All things being equal, a high-frequency balance is more stable over time, but requires additional energy to operate. Oftentimes that leads to a compromise of either a smaller balance or shorter power reserve. However, here the 5 Hz balance is complemented by double barrels that unwind in series, or one after another, a set-up that delivers sufficient and consistent torque over its running time, which is a respectable 65 hours.

Beyond timekeeping stability, the 5 Hz balance is particularly suited to a chronograph, since it allows for measurements of elapsed times of up to 1/10th of a second, a more intuitive division of time than say, 1/8th of a second. This explains the five hashmarks per second on the outermost scale of the dial, with each hashmark corresponding to 1/5th or 2/10th of a second.

The PF070 is also thin at 6.95 mm high. Most automatic chronograph movements are over 7 mm high, and most thinner chronograph calibres under 7 mm feature single barrels and lower frequency balances.

The decoration of the movement is a high-quality industrial finish akin to that found in comparable chronograph movements from Audemars Piguet and H. Moser & Cie.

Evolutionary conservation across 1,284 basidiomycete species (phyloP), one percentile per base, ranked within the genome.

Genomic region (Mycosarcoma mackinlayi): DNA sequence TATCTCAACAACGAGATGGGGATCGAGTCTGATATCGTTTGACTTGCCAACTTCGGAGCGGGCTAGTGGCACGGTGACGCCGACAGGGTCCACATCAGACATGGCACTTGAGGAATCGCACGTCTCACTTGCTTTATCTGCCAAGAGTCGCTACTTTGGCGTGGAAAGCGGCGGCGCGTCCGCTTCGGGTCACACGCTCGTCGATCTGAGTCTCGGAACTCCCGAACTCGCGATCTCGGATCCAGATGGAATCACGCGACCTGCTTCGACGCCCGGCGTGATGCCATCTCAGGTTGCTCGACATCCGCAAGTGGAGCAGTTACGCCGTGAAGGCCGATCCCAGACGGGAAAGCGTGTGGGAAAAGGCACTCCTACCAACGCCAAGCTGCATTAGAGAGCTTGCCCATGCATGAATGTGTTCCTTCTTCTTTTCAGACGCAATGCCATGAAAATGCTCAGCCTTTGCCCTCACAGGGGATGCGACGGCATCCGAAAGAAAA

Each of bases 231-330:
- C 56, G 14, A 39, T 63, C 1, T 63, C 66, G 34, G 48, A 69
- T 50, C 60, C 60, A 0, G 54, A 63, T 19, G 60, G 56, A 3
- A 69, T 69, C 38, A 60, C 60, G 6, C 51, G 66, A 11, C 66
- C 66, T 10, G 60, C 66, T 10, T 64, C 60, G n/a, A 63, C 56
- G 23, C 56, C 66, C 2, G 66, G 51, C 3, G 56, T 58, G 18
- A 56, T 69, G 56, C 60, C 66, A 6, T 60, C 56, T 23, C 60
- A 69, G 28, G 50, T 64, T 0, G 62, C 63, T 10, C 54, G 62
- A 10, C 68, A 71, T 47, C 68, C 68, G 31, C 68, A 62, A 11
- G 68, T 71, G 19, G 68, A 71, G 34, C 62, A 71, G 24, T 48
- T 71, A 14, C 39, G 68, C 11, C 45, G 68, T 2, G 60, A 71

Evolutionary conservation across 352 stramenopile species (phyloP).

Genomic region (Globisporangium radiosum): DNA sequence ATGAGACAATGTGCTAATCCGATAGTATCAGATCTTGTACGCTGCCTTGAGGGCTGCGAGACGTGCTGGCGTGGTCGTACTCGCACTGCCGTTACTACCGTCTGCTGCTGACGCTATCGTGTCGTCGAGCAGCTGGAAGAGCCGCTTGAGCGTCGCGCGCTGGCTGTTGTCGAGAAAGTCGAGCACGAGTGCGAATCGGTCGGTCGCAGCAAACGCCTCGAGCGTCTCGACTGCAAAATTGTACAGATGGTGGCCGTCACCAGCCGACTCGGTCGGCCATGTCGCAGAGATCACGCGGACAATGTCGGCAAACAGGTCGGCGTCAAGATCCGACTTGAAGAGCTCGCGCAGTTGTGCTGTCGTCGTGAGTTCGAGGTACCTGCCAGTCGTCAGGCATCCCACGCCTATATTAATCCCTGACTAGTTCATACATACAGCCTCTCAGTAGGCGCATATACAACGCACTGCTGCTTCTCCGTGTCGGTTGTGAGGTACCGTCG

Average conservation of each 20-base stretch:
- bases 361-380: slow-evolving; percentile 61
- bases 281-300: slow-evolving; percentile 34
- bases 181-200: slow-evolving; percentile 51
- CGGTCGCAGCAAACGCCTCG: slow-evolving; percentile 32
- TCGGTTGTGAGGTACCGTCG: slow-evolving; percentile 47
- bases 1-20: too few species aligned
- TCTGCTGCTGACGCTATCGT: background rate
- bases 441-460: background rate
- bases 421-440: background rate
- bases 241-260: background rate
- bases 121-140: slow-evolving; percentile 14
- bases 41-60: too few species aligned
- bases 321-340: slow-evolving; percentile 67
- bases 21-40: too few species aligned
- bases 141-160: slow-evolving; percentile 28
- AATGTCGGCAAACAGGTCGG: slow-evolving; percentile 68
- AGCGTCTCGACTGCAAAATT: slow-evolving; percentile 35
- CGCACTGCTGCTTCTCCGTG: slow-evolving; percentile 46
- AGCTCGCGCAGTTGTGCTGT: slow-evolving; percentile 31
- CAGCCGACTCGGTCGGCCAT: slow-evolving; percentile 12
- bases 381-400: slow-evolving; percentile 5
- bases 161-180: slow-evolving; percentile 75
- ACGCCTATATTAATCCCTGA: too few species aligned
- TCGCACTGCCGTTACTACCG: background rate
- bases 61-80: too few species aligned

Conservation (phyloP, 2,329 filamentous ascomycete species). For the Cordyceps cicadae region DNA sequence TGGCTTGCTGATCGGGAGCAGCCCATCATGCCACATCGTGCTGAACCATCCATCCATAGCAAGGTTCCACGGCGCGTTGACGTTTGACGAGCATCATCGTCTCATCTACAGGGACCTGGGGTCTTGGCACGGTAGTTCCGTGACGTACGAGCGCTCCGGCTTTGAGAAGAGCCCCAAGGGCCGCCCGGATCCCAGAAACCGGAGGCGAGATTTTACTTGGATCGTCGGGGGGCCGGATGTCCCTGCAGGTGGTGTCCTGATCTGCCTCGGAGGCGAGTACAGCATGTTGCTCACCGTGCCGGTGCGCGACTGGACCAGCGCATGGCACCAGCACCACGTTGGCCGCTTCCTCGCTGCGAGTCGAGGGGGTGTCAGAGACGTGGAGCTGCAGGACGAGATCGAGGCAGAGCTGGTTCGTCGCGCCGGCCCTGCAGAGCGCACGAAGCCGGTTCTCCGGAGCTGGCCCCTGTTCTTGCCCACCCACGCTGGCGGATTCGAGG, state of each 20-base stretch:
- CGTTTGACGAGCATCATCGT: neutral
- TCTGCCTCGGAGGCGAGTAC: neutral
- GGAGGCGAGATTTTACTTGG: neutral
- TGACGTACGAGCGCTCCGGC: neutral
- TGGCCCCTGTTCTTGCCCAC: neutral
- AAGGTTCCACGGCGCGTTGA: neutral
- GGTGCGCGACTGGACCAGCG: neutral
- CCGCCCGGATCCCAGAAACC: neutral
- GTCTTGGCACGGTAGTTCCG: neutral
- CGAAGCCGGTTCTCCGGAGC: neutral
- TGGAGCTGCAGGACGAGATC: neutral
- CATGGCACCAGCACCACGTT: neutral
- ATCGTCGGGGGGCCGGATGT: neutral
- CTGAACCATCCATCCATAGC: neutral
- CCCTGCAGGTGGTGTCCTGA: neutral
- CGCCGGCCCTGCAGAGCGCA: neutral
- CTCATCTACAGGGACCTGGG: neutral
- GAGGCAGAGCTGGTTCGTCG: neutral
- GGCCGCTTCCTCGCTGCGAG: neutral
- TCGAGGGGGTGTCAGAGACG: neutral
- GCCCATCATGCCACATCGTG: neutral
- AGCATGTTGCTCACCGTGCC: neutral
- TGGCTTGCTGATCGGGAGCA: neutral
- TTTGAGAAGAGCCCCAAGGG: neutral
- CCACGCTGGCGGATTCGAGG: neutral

Finished with a radial graining, the bridges are outlined by wide, precisely milled bevels along their edges. Because the bridges have been open-worked to reveal the wheels within, the bevelling is not only on the outer edges but the inner edges as well, which gives the movement an intricate, mechanical appearance.

But the quality of the movement is arguably more evident in the less obvious details that are equally well attended to, for instance the polished screw heads that have chamfered slots and edges, as well as the polished tops of the pins visible on the base plate. All of the wheels, including those partially hidden by the bridges, sport concentric graining, as well as the occasional chamfered inner edge.

As an aside, artisanal decoration is feasible for this calibre, but at a price. The PF361 inside the Tonda PF Split Seconds is essentially the same movement but minus the automatic winding mechanism and with the addition of a rattrapante. As a result the PF361 has a similar aesthetic and architecture, but with hand-applied decoration on all components, explaining why the split-seconds in gold is four times more expensive than the PF Sport in the same metal.

A subtle redesign

The styling of the Tonda PF Sport Chronograph continues with the aesthetic established by the Tonda PF, which was itself derived from the Tonda, a round dress watch that was part of Parmigiani’s catalogue for more than a decade. The brand successfully transformed a dress watch into a sports watch, retaining the elegance of the design while giving it the wide and flat proportions that define most luxury sports watches.